How blockchain could make customs checks obsolete
Smart technology has been touted as a solution to Brexit’s potential import/export issues – but it’s not just the UK where blockchain could make customs checks redundant. The implications for global trade are immense.
Blockchain is already being used by Middle East shipping hub Abu Dhabi to keep track of freight movements, while IBM and shipping giant Maersk have set up a joint venture that will use the technology to transform shipping logistics.
The adoption of blockchain in the shipping and air-freight industry will enable real-time tracking of cargo and documents, saving time and making for frictionless shipments between countries.
Big companies already avoid customs checks in many parts of the world through ‘trusted trader’ schemes, with movements tracked through logistics software.
But blockchain will take cross-border movements to a whole new level of sophistication, with every package on every container or truck having a digital signature, using blockchain, that will allow customs officials to know every last detail – the country of origin, the manufacturer, the contents, the shipper, the end-customer, and whether customs dues are liable and/or have been paid.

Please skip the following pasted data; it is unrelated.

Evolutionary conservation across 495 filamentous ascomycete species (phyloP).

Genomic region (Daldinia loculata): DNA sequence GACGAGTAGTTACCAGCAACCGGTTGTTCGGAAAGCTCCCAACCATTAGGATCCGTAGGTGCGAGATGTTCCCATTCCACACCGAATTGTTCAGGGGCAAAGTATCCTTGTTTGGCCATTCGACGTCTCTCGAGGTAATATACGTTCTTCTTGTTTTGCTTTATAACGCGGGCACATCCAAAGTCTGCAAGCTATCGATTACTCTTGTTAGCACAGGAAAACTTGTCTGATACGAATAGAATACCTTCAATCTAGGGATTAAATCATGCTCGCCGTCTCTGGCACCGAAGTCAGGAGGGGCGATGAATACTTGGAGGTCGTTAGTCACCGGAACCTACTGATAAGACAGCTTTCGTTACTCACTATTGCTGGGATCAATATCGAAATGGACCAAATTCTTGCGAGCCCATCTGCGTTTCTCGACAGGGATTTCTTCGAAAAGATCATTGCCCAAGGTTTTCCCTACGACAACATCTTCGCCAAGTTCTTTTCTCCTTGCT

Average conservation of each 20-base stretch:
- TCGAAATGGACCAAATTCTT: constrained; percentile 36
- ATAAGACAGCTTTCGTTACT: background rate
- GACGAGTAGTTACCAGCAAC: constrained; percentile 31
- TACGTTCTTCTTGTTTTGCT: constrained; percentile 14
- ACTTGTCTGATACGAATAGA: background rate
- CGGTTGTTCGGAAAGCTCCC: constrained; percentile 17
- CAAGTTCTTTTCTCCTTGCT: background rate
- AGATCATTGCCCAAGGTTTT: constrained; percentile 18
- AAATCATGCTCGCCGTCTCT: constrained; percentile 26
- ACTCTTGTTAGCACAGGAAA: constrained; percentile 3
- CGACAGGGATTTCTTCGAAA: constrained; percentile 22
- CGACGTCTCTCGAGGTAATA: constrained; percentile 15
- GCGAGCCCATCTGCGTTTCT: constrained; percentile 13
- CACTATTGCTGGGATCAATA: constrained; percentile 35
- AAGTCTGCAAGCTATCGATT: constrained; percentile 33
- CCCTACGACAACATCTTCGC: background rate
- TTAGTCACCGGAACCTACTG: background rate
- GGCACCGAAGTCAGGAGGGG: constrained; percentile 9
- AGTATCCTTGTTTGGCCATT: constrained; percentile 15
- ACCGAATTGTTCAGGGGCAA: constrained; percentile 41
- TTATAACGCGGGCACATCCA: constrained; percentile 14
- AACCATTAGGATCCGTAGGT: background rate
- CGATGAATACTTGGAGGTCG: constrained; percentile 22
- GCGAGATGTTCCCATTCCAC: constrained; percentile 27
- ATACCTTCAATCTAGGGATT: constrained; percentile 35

According to the World Economic Forum (WEF), potential savings could be as high as 20% of the total physical transportation costs.
The WEF says distributed ledger technology allows for real-time, multi-party tracking, digital ‘bills of lading’ and letters of credit, machine-to-machine interactions, and better visibility of assets and liabilities.